Abstract

Cited by 19 (4 self)
 Add to MetaCart
(Show Context)
this paper, we investigate whether partial evaluation is a suitable tool for generating an efficient FFT implementation. One measure of success is how many expressions are eliminated or simplified by partial evaluation. In this paper, we take a lowerlevel approach, and analyze the performance obtained on a particular architecture (the Sun Ultrasparc). We find that partial evaluation improves the unoptimized implementation over 9 times when the input contains 16 elements and over 3 times when the input contains 512 elements. In an expanded version of this paper [16], we demonstrate that these results are competitive with the performance of hand optimization techniques, as illustrated by a variety of existing, publiclyavailable implementations. The rest of this paper is organized as follows: Section 2 presents an overview of partial evaluation. Section 3 assesses the opportunities for specialization presented by the FFT algorithm, and estimates the speedup that can be obtained. Section 4 carries out the specialization of a simple implementation of the FFT. In Sections 5 and 6, we slightly rewrite the source program to get better results from specialization at compiletime and runtime, respectively. Finally, Section 7 describes other related work and Section 8 concludes. 2 Overview of partial evaluation Partial evaluation is an automatic program transformation that specializes a program with respect to part of its input. Expressions that depend only on the known input and on program constants are said to be static. These expressions can be evaluated during specialization. Other expressions are said to be dynamic.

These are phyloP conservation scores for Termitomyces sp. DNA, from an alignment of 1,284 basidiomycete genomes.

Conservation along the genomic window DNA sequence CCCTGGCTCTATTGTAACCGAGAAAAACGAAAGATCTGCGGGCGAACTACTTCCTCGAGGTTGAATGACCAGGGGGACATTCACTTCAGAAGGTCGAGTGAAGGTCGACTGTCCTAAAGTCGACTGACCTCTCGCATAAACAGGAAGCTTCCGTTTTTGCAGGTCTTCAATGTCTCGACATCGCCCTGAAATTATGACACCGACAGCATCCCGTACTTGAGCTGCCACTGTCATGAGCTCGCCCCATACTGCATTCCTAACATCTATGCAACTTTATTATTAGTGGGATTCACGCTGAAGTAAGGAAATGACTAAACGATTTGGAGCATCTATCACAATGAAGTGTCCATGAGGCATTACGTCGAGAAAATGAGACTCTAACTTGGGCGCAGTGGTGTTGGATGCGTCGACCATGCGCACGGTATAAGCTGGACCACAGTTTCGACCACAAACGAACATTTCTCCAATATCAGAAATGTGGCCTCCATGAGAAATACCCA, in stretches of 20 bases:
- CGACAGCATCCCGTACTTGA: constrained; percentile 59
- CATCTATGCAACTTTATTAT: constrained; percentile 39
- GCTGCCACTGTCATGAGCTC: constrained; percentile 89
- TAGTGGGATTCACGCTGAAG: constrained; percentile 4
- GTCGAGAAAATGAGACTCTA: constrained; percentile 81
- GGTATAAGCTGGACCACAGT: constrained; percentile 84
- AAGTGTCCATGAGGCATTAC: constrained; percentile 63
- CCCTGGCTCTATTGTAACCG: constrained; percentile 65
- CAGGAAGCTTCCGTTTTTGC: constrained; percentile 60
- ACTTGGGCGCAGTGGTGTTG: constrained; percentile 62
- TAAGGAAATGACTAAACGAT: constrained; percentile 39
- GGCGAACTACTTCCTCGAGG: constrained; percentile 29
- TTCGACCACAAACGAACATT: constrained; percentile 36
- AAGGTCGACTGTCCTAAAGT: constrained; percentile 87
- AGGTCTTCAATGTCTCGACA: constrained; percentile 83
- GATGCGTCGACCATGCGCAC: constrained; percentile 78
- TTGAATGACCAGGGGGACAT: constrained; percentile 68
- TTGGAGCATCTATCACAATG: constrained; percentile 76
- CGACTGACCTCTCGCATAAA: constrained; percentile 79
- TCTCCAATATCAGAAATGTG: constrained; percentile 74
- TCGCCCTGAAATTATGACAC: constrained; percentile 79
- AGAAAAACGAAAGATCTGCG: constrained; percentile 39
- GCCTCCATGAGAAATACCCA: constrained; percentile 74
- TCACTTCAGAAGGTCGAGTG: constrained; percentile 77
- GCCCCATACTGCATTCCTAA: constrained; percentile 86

Fast algorithms for Taylor shifts and certain difference equations (Extended Abstract)
, 1997
"... We analyze six algorithms for computing integral Taylor shifts for polynomials with integral coefficients. We present and analyze a new algorithm for solving the "key equation" which occurs in many rational and hypergeometric summation algorithms. In a special case, our algorithm is asympt ..."
Abstract

Cited by 11 (1 self)
 Add to MetaCart
We analyze six algorithms for computing integral Taylor shifts for polynomials with integral coefficients. We present and analyze a new algorithm for solving the "key equation" which occurs in many rational and hypergeometric summation algorithms. In a special case, our algorithm is asymptotically faster than previously known methods. We give experimental results for our algorithms.